What could former NBA player Keyon Dooling lend to Chargers rookies?
By Travis Wakeman
When you’re a rookie in the NFL, you need to hear every story you can from people who have lived the life of a professional athlete. Stories can always come from off the gridiron as well.
Keyon Dooling, a former NBA player of 13 seasons, recently met with the current crop of rookies on the San Diego Chargers roster. Though the NFL now puts on a Rookie Symposium for all players drafted into the league each year, it will never hurt to hear stories from other athletes as well.
As Ricky Henne of the team’s official website writes, Dooling detailed his experiences as a player to the young rookies in San Diego and he did so with a purpose. His goal was to hammer home the importance of balancing all issues in life, particularly when it comes to one’s mental health.
“It’s important to balance life in regards to mental health. If I would have had my mental health in order I would have had a longer career, and a more productive career. I had so many things I was carrying along, and a lot of times you don’t realize that you are acting out whether it is suffering from anxiety or lacking discipline to get to the next level. There are a lot of layers to mental health. I believe it is a lot easier to talk about these issues now because people are more vulnerable and open to sharing their issues. It has been destigmatized. The notion of having an issue at the moment doesn’t mean you are crazy, but you simply have a trauma in your life you need to overcome”, said Dooling.
The No. 10 overall pick of the Orlando Magic in the 2000 NBA draft, Dooling averaged 7.0 points per game during his career while suiting up for seven different teams.
Though Dooling was never an NBA All-Star, he suffered through a rough childhood and those experiences are part of the message he delivers today.
Dooling, who has a close relationship with Arthur Hightower, the Chargers’ Senior Director of Player Engagement, has now met with the Chargers for the past three years. Retired from the NBA, Dooling travels the country as a motivational speaker.
Many fans believe athletes are invincible, particularly due to the high salaries they earn for playijng a game. They forget that these players are human beings who suffer through real, every day issues, much like Dooling, who was sexually abused as a child.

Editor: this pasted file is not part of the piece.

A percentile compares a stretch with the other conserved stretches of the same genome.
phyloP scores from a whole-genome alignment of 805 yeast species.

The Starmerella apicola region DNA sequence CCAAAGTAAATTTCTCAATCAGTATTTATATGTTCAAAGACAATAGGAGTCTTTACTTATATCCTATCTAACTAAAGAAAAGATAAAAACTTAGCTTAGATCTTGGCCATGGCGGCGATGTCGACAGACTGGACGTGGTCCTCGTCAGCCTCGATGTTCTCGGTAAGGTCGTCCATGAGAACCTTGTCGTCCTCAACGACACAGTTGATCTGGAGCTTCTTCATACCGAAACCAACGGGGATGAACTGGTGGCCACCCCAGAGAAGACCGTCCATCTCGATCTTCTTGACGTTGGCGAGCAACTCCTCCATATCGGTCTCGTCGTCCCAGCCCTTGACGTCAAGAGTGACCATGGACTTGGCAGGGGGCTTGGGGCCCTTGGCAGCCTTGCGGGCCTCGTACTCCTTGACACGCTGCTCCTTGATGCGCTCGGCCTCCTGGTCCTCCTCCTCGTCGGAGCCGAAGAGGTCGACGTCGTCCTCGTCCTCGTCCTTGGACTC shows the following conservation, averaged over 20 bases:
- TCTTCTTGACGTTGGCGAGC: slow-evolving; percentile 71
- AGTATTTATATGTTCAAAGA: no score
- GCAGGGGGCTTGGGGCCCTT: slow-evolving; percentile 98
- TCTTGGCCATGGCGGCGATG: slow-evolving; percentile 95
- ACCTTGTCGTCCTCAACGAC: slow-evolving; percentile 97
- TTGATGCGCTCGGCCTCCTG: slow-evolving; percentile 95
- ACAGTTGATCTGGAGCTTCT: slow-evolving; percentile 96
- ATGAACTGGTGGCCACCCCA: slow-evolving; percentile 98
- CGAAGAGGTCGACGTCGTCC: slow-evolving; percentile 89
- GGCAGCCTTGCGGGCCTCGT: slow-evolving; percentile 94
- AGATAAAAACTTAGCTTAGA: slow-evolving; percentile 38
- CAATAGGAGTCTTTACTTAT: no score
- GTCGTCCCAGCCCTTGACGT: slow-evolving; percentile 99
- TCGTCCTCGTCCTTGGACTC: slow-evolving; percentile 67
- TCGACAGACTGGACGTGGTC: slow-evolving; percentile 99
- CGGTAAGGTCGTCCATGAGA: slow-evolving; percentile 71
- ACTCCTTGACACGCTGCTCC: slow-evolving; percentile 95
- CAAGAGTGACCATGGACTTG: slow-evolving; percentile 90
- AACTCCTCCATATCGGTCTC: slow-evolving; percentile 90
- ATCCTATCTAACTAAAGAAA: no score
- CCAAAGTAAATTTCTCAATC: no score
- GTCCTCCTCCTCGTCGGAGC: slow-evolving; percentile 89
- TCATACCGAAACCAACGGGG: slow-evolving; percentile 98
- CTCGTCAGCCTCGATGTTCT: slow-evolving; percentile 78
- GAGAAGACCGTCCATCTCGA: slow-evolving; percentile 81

Dooling talks about his very personal issue with today’s athletes in an attempt to promote mental health awareness.
“I don’t want to have people go through what I went through to get their healing, and I don’t want them to deal with internal issues that they need to overcome without knowing what healing looks like. I believe the fastest growing area where athletes in particular are open to receiving help is mental health. Guys know that mental health issues come in many different forms. There are a lot of highs and lows in our sport, and sometimes when you are in a slump it can trigger a mental health episode. Mental health isn’t about a schizophrenic episode or a psychotic episode; it is really the layers within it and how normal it is to have an issue”, he says.
This is a strong message, particularly in a league where mental health, particularly post-career, is a hot-button topic. In addition, Dooling also talks to rookies about life as a professional athlete and how to handle the highs and lows as well as what to expect in the future. These are the kind of messages that young players can’t hear enough in today’s world. Rookies need positive messages like this, especially after Cris Carter’s “fall guy” comments to young players just two years ago.
Dooling isn’t Michael Jordan or Peyton Manning or Kobe Bryant. But his message is a good one, and hopefully, this rookie class in San Diego absorbed every second of it.
Kudos to the Chargers organization and Mr. Hightower for using Dooling to be a positive influence in the lives of these young men.